As the outbreak spreads, India orders serious social media posts to be taken down


NEW DELHI – With Kovid-19 sweeping across India and destroying life-threatening oxygen in short supply, the Indian government on Sunday said it has published dozens of social media posts on Facebook, Instagram and Twitter to tackle its epidemic. Justified.

The order was targeted at around 100 posts, which included critics from opposition politicians and called on Prime Minister of India Narendra Modi to resign. The government said the posts could provoke panic, make images out of context, and hinder the response to the epidemic.

The companies complied with today’s requests, making posts invisible to users using sites inside India. In the past, companies have remodeled some material after determining that it did not break the law.

Takedown orders emerge politically as India’s public health crisis spirals, and sets the stage for a broader conflict between American social media platforms and Mr. Modi’s government, which decides what to say online can go.

On Sunday, the country reported more than 349,691 new infections and 2,767 deaths, making it a world record in daily infection data for the fourth consecutive day, although experts have warned that the exact number Probably too many. The country now accounts for about half of all new cases globally. Its health system looks sharp. Hospitals across the country have scrambled To get enough oxygen For the patients.

In New Delhi, hospitals this weekend turned away patients after they ran out of oxygen and beds. Last week, at least 22 patients died in a hospital in Nashik city after their oxygen supply was shut down after the leak.

Online pictures of bodies on plywood hospital beds and countless photographs of highly functioning crematoriums have gone viral. Desperate patients and their families have pleaded with the government for help, scaring international audiences.

Sunday evening, in one of the many pleas for help on social media, Ajay Koli Took to Twitter to find an oxygen cylinder in Delhi for his mother who, he said, tested positive 10 days ago. Mr. Collie said he lost his father on Saturday. “I don’t want to lose my mother anymore.”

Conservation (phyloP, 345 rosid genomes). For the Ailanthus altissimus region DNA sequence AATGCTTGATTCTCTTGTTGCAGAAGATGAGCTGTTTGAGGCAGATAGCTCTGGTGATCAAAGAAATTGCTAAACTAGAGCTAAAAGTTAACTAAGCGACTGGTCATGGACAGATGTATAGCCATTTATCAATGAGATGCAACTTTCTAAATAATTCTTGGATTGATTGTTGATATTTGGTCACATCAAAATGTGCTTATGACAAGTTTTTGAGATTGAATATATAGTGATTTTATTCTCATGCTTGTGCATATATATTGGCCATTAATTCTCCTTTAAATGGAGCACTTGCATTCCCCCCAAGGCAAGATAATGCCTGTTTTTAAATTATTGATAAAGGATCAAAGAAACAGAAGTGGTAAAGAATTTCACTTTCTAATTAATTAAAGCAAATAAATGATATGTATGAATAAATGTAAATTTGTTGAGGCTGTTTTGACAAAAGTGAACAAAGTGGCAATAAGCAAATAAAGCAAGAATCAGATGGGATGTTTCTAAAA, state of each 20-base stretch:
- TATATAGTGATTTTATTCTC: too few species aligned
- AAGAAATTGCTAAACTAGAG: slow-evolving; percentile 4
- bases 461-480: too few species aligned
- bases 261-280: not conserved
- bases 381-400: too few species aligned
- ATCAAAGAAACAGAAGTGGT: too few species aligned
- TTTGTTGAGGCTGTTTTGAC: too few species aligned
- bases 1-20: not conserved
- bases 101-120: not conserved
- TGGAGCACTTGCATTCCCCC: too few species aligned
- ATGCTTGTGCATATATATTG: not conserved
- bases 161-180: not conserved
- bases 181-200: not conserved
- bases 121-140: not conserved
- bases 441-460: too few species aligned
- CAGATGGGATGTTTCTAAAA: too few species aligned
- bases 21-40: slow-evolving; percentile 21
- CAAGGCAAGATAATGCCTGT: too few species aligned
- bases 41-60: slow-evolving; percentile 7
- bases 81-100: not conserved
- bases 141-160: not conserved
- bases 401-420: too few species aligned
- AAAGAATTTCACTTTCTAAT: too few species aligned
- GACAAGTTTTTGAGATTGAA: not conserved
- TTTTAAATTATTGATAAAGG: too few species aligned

Mr. Modi has been attacked for ignoring the advice of experts RESTRICTIONS OF RESTRICTIONS, Later he organized very few political rallies for social distance. Now some material offline in India highlighted the contradiction, using lurid images to contrast Mr Modi’s rallies with funeral flames.

In a radio address on Sunday, Mr. Modi tried to draw a result. He said a “storm” of infection shook the country. “

“At this time, to win this battle, we have to prioritize experts and scientific advice,” he said.

A tweet removed from the scene was posted by Moloy Ghatak, a Labor minister in the opposition-ruled West Bengal state, where Mr Modi’s party is expected to make big gains in the ongoing election. Mr. Ghatak accused Mr. Modi of “mismanagement” and blamed him directly for the deaths. His tweet featured pictures of Mr Modi and his election rallies next to the crematorium and compared him to Nero, the Roman emperor, in which he chose to hold political ceremonies and export vaccines during the “health crisis”.

Another tweet by Revanth Reddy, a sitting member of Parliament, used a hashtag in which Mr Modi was blamed for the “disaster”. “India records over 2 lakh cases per day,” it uses an Indian numbering unit, which means 200,000 cases. “Lack of vaccines, shortage of drugs, increasing number of deaths.”